What could be more rewarding than helping to train, inspire, then see someone develop their skills and give back to your business?
A Supported Internship is an opportunity for employers to give a young person with special educational needs and disabilities (SEND) and an education, health and care (EHC) plan the chance to experience the world of work and potentially become your next recruit.
Read on to find out more about supported internships and how they can impact your workforce.
What is a supported internship?
Supported internships were introduced by the government in 2013 to give a greater focus on preparing young people with SEND with the skills needed for adulthood and employment. Supported internships are unpaid and wherever possible, they support the young person to move into paid employment at the end of the programme.
Supported interns are enrolled and supported by a learning provider, but spend most of their learning time- typically around 70%- in a workplace. Every young person is supported in the work placement by a trained job coach, put in place by their education provider. The job coach provides in-work support that tapers off, if appropriate, as the supported intern becomes familiar with their role. Job coaches also work with employers, increasing their confidence in employing individuals with additional needs and helping them to create and support a diverse workforce.
Supported Internships are a great opportunity for employers to strengthen their workplace by taking on a SEND intern, gaining a valuable team member and providing them with practical exposure to a working environment . There are a number of benefits to working with an intern with learning disabilities:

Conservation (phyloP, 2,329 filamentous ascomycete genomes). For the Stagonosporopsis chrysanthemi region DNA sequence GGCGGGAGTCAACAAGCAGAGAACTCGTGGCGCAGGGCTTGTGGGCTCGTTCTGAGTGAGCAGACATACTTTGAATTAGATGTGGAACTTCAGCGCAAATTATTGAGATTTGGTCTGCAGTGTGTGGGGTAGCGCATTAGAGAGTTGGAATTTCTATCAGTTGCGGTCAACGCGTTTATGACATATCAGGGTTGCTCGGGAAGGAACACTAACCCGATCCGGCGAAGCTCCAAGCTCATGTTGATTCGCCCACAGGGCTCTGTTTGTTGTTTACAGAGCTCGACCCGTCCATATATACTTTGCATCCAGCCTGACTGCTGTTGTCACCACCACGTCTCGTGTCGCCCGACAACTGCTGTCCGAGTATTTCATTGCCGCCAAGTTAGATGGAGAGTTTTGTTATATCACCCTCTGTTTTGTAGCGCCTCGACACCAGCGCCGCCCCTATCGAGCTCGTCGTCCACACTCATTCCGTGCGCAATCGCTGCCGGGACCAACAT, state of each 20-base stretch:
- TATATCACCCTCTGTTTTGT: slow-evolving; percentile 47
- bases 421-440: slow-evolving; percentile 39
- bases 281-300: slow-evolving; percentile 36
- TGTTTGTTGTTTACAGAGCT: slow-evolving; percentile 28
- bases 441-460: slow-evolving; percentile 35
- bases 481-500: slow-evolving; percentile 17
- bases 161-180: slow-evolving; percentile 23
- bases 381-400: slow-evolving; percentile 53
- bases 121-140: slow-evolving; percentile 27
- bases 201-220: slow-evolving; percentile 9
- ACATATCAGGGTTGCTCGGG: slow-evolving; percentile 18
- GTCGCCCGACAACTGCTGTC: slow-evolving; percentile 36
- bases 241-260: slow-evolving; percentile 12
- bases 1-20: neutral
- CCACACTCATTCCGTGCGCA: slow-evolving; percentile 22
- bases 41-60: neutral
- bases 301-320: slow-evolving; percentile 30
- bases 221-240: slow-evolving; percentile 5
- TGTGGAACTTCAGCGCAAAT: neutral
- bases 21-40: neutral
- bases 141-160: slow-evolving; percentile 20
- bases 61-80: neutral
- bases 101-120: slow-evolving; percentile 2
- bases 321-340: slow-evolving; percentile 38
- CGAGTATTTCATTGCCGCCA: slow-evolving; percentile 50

- No additional cost – supported internships are government funded
- Allows you to apply for Disability Confident employer scheme- a highly regarded achievement
- Increased workforce diversity
- Interns may have skills currently lacking in existing staff eg. high functioning autism can result in significantly above average accuracy
Businesses need to commit to providing a high-quality work experience opportunity, which is substantial and meaningful for the young person.
The supported internship placement should last for an academic year (10 months) and allow one day off per week study leave for the intern. You will need to provide effective line management and supervision of the intern and a work buddy or mentor should be allocated to them.
The placement should enable the interns to develop new skills and behaviours, engage in purposeful work related learning, and have the confidence to take the first step in their career to secure a traineeship, apprenticeship, or other employment.
Although employers are not required to provide a job at the end of the internship, the aim of supported internships is to prepare young people with learning difficulties for employment. As the intern will have been fulfilling a real business need in your organisation, you should consider whether you can take them on as a paid member of staff at the end of their internship.
Many organisations that the college works with have carved up existing roles in order to meet business needs and provide entry-level positions. Additional funding is also available to those businesses who wish to recruit apprentices who have an Education Health & Care plan.
If you are not in a position to recruit or the intern hasn’t met the required standards, employers can still play a role in providing a reference and feedback to the college about the skills or behaviours that need to be developed.
Walsall College will manage the intern recruitment process and the government funding application for a Job Coach to work alongside both the interns and employer.
The Job Coach will work with the employer to arrange the induction period, and provide as much support as is needed during this time. They will support with any reasonable adjustments needed - these often cost nothing and can benefit other employees too.
As the young person becomes more able, the Job Coach will gradually withdraw their support, but an employer will still be able to contact them or Walsall College at any time if issues arise.